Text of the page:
I finally saw Rogue One: A Star Wars Story this weekend and I’m very happy with it. I enjoyed it immensely and I have many thoughts about it now.
I should point out that I never had much to do with the Expanded Universe—I read a couple of the novels but I never paid much attention to it. I’ve also never watched any of the animated series (“Star Wars: The Clone Wars” or “Star Wars: Rebels”). My reactions to Rogue One come purely from the perspective of how well it fits in with the other movies.
This review was first published by Booklist on January 9, 2017.
Coop and company are back for their second supernatural adventure (after The Everything Box, 2016). This time, they’re facing a reanimated mummy bent on world domination (and finding his old girlfriend) while Coop gets acclimated to his new role in DOPS. There are inept suburban animal-rights activists, a crooked used-car salesman, machinating DOPS agents, a possessed museum guard, crooked old mystics, a professor transformed into a cat trapped in a television mounted on a tentacled robot, a forgotten department in the bowels of DOPS with a strange box in it . . . Kadrey fans have plenty of his signature ridiculousness to sink their teeth into: Douglas Adams meets Clive Barker in a James Ellroy setting. This is smart, witty, and biting comedy. There’s a bit of a sophomore slump: the stakes of the conflict are lower than its predecessor, and the side characters feel somewhat perfunctory. Still, all the elements come together and work well, and Kadrey at slightly less than his best remains one of the best out there. This new series remains worthwhile.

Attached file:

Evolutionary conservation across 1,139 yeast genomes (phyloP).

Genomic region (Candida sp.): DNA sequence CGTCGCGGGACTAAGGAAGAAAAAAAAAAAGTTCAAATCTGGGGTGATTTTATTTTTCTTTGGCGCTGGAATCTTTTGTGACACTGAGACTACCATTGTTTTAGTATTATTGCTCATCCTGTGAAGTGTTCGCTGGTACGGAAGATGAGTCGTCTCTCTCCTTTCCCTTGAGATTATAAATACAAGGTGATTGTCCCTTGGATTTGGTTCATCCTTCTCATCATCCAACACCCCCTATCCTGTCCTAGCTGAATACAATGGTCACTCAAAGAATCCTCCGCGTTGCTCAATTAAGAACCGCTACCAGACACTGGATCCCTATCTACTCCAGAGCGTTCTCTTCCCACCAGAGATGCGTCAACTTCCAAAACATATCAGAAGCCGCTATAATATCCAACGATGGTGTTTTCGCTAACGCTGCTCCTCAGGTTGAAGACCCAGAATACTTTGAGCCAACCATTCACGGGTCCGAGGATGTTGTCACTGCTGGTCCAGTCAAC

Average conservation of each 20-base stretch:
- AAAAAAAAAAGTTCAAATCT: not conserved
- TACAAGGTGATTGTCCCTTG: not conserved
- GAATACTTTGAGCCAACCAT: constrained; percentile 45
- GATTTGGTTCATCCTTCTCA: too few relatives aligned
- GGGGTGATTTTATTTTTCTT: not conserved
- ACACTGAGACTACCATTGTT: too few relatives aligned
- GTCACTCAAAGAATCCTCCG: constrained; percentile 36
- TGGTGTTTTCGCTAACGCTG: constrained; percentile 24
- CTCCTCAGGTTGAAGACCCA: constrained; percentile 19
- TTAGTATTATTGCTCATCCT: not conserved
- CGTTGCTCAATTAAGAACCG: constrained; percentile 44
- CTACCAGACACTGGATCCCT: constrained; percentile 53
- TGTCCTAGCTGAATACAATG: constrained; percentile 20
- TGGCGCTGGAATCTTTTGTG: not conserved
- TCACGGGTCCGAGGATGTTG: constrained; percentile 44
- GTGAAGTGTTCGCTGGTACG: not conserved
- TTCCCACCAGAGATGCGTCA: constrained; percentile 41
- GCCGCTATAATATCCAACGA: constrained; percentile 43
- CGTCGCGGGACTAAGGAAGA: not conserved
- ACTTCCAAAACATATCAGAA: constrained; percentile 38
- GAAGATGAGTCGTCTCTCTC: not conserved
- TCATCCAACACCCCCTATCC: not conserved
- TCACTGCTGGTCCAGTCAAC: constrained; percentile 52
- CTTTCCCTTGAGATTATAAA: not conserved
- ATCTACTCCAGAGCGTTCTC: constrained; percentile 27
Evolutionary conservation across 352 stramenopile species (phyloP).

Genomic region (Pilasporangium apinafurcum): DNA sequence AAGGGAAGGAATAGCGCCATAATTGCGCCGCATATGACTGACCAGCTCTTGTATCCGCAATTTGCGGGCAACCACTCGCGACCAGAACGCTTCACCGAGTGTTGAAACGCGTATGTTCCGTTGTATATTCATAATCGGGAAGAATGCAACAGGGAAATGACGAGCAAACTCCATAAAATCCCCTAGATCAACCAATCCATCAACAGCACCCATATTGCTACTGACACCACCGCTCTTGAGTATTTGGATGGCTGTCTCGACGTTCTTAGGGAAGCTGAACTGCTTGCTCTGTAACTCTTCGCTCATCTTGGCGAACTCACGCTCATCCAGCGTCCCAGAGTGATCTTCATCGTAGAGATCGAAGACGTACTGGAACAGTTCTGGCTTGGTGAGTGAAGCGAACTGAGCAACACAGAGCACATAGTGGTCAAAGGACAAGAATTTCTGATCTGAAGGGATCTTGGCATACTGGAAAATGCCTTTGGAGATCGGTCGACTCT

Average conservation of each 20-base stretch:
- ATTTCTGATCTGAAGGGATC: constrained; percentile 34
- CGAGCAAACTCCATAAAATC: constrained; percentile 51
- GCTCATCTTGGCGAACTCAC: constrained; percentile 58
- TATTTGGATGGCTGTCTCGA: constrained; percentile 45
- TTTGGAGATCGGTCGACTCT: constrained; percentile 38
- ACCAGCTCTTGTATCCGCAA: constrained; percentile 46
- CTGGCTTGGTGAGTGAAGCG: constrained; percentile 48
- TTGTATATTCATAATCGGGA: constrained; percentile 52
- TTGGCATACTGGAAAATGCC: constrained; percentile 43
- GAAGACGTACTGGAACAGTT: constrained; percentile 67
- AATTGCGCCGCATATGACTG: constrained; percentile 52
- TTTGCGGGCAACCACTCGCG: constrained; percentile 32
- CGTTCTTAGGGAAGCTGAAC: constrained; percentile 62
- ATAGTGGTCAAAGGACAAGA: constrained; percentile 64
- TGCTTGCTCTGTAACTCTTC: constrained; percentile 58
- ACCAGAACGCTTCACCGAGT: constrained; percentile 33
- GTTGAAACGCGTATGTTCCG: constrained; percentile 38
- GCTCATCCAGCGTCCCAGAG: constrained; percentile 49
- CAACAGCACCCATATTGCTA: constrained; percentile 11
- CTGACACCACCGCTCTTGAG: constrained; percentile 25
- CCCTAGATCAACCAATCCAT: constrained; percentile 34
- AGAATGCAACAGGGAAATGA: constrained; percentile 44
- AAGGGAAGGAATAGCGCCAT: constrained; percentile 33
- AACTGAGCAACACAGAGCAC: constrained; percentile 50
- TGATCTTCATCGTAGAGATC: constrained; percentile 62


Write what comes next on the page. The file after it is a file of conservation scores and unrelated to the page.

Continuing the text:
One of my goals this year is to participate more in professional conversations and debates. For me, this means getting more active on Twitter. That’s where I keep track of most of my professional connections.
This past week saw my first forays in that direction.
There’s a quote from Donny Miller that has become ubiquitous among information professionals:
“In the age of information, ignorance is a choice.”
All of the data that follows was collected by me throughout the year using a combination of Google Sheets and Google Calendar. All seasonal and monthly calculations are based on the date each title was completed. Average days to read titles are based on the number of days actually spent reading each title, and not necessarily the full span from begun date to completed date.